UCL Giving


Celia and Anthony Abrahams: passing the baton

Since her death, Celia Abrahams’ family have worked to ensure that her passionate belief in driving medical advances through research continues to inspire better outcomes for people with brain cancer.

Photo of Celia Abrahams.

3 February 2023

After being diagnosed with a brain tumour in 2008, Celia defied the odds associated with her terminal illness. She would go on to live for a further three years, energised by a personal mission to help others who face the same prognosis.

Her cancer – glioblastoma – is the most aggressive to affect the brain. For several decades, there has been only one course of treatment: surgery followed by a combination of radiotherapy and chemotherapy, which Celia undertook under the care of Dr Paul Mulholland at University College London Hospital (UCLH).

However, over time her disease inevitably progressed even as her philanthropic efforts intensified. Just weeks after making a hugely successful appeal at a charity dinner, Celia would pass away at the age of 64.

“The baton has now been passed,” she wrote in her final entry to her fundraising page. 

Providing a platform 

Celia’s husband Anthony was determined to take that baton and run with it. He wanted to mark the life and achievement of his wife, and to do so in a way that honoured her strong belief in the potential offered by medical research.

Having founded the Celia and Anthony Abrahams Trust in 2015, he would draw inspiration from the UCL Dr Lori Houlihan Glioblastoma Fund, which was established by UCL’s former Vice-Provost (Advancement) following her own diagnosis.

Like Celia, Lori had faced a stark situation with dignity and determination. “The drugs I'm now on were in clinical phase 1 trials when I was in primary school,” she had said in 2020. “No novel treatments have been developed – largely due to lack of research funding.”

To that end, the money raised by Lori supported the work of Dr Mulholland, who – in addition to his clinical responsibilities – leads the Glioblastoma Research Group at the UCL Cancer Institute.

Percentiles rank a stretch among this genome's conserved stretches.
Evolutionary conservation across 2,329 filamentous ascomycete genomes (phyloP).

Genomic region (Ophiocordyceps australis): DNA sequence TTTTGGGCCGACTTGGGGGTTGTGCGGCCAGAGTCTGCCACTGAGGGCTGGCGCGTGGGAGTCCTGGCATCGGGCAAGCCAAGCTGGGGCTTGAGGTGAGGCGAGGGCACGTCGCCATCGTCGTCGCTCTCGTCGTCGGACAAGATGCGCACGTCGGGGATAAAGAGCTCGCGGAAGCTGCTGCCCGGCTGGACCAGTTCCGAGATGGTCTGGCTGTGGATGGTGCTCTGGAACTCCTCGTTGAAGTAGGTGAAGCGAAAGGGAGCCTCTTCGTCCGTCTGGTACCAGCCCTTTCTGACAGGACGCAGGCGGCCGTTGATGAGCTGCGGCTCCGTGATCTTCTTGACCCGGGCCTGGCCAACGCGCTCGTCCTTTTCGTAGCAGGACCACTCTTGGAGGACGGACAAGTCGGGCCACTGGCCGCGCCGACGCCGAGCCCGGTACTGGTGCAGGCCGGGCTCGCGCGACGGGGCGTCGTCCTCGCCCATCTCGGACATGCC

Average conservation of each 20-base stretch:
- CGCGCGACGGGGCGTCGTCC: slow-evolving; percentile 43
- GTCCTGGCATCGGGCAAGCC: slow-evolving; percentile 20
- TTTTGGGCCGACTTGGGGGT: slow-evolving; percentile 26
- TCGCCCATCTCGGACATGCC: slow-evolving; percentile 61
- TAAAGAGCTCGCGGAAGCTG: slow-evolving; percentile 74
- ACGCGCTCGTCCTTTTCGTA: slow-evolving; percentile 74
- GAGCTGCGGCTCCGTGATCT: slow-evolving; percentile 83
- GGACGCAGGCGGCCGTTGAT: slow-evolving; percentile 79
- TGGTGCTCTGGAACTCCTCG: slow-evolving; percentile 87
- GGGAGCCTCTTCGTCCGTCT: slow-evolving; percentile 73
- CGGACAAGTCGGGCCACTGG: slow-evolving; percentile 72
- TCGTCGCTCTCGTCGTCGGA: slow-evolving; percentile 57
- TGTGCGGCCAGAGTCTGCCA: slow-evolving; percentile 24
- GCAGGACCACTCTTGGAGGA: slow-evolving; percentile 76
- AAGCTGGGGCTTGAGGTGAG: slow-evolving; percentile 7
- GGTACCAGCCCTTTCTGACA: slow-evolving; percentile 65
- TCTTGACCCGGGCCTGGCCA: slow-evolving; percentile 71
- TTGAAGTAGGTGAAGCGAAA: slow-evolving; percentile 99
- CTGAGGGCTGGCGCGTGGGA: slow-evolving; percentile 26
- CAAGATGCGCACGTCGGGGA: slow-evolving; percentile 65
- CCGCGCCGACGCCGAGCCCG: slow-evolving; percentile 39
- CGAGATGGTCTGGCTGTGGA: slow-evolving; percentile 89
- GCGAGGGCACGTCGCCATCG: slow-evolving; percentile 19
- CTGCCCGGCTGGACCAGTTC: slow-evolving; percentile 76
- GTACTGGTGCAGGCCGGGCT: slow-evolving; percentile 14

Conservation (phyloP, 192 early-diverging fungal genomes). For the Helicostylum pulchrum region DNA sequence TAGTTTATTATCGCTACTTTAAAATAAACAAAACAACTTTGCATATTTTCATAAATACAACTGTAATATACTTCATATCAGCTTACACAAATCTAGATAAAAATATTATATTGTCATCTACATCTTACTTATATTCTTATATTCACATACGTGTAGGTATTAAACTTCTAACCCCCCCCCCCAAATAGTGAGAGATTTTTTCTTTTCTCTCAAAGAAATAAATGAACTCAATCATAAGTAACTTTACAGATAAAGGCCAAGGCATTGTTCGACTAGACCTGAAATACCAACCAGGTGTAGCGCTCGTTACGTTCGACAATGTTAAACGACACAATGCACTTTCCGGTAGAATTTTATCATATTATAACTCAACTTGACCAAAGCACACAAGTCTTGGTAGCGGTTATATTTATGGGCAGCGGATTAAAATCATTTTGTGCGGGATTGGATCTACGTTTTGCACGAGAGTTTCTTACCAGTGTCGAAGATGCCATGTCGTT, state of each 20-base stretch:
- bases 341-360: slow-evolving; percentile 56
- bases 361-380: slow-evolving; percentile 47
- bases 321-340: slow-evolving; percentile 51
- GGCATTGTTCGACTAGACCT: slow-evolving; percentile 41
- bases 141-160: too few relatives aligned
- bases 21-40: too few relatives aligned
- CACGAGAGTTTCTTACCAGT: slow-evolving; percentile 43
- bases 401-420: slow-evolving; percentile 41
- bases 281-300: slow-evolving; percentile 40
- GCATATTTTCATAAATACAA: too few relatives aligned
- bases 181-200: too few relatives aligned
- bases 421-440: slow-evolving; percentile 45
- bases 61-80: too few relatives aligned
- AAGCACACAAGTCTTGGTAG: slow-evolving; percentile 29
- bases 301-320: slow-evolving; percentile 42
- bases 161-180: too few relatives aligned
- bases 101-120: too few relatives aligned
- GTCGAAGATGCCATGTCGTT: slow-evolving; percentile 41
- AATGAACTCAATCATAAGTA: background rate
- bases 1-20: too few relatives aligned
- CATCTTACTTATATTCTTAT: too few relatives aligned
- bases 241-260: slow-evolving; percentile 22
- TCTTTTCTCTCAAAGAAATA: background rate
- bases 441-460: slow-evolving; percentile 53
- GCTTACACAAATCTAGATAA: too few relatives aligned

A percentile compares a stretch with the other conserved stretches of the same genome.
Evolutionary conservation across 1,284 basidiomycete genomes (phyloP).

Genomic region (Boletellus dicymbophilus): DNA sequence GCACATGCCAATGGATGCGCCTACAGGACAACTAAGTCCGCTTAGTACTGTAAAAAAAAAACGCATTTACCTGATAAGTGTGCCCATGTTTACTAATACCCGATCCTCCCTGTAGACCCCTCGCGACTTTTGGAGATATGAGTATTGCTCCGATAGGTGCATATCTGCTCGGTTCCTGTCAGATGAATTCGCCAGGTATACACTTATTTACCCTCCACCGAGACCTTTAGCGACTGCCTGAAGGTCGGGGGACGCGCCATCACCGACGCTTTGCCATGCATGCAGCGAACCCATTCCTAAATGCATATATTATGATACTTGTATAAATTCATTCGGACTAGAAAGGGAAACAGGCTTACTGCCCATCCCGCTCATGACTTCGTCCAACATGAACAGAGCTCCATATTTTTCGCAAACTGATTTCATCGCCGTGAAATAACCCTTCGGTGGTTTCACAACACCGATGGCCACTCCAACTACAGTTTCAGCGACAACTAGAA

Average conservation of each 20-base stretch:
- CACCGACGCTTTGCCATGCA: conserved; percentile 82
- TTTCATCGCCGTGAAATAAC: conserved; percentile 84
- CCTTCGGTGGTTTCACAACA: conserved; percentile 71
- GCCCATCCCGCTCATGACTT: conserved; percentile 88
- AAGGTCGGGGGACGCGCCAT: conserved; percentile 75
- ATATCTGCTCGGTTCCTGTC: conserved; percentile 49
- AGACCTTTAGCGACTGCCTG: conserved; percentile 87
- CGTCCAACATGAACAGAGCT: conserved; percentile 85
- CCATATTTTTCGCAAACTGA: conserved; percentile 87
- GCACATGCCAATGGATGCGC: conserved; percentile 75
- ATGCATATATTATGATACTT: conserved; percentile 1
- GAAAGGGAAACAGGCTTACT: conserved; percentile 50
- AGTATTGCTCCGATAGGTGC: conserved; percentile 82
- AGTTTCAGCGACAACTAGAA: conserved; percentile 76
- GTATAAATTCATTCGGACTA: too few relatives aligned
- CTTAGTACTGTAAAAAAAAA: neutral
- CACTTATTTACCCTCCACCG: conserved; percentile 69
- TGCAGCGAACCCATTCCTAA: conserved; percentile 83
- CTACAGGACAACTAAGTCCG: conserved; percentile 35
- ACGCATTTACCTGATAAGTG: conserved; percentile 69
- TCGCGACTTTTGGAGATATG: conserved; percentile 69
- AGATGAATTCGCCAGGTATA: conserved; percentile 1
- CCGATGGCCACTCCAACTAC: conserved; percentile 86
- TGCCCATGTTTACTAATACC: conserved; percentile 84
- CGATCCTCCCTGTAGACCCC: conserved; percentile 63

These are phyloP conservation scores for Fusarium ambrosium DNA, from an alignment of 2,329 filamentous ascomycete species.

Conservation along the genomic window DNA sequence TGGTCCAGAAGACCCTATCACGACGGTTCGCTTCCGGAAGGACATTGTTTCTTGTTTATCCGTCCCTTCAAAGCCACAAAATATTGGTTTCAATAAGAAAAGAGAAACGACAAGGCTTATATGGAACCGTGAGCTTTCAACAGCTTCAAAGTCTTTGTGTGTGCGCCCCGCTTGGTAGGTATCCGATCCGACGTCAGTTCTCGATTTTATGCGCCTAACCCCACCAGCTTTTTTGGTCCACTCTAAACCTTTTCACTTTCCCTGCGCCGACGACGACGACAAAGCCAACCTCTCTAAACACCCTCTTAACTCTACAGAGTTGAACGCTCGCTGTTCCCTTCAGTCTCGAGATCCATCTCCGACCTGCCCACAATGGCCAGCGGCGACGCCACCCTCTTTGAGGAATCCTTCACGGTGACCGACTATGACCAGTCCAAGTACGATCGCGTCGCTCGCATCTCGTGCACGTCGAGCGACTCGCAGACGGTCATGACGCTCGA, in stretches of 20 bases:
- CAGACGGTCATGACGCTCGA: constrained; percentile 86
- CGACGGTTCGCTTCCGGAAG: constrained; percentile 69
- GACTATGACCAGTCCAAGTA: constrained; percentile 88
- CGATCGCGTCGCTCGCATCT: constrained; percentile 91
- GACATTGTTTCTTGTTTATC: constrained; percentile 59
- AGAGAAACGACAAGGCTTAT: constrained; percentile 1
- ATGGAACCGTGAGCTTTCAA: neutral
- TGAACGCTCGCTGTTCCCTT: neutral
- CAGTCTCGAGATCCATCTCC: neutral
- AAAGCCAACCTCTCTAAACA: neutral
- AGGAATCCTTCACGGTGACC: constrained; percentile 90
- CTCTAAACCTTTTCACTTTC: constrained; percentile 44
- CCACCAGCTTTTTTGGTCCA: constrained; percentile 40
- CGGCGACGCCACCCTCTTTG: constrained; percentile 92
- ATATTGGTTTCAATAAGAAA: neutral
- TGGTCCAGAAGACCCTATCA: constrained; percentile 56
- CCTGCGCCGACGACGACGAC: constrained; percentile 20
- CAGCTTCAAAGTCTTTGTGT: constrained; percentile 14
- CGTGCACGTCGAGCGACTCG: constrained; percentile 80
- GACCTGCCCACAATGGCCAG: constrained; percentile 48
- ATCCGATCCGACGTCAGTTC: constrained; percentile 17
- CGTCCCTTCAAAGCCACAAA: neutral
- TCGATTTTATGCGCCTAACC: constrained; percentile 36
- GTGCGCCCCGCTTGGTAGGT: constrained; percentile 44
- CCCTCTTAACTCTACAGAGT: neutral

For the Abrahams family, this represented a truly fitting way to ensure the incredible legacy of their wife and mother. Through the award of a grant, they could actively empower the consultant who had treated Celia and provide a platform for his team to establish a basis for novel new therapies. 

The brink of breakthrough 

As of August 2022, donors have raised over £235,000 for glioblastoma research at UCL, a sum which has had near-instant impact on Dr Mulholland’s team and their ability to enable change in the treatment of glioblastoma.

Owing to the support of the Abrahams, the Group has been able to appoint a postdoctoral scientist to carry out pioneering experimentation on glioblastoma cells. The postholder will work shoulder-to-shoulder with a recently-hired bioinformatician – themselves recruited using donations by Lori and her Fund.

Now armed with a growing repository of data and two new posts enabled by philanthropy, Dr Mulholland believes his Group is ever closer to a breakthrough moment.

When it comes, he knows it will be in no small part down to the strength and generosity of Celia, her family, and all those who have donated to her cause. “We would not be where we are without your support,” he says.

“Thank you.” 


Courtesy of the Abrahams family.


UCL Cancer Institute
UCL Glioblastoma Research Group
UCL Giving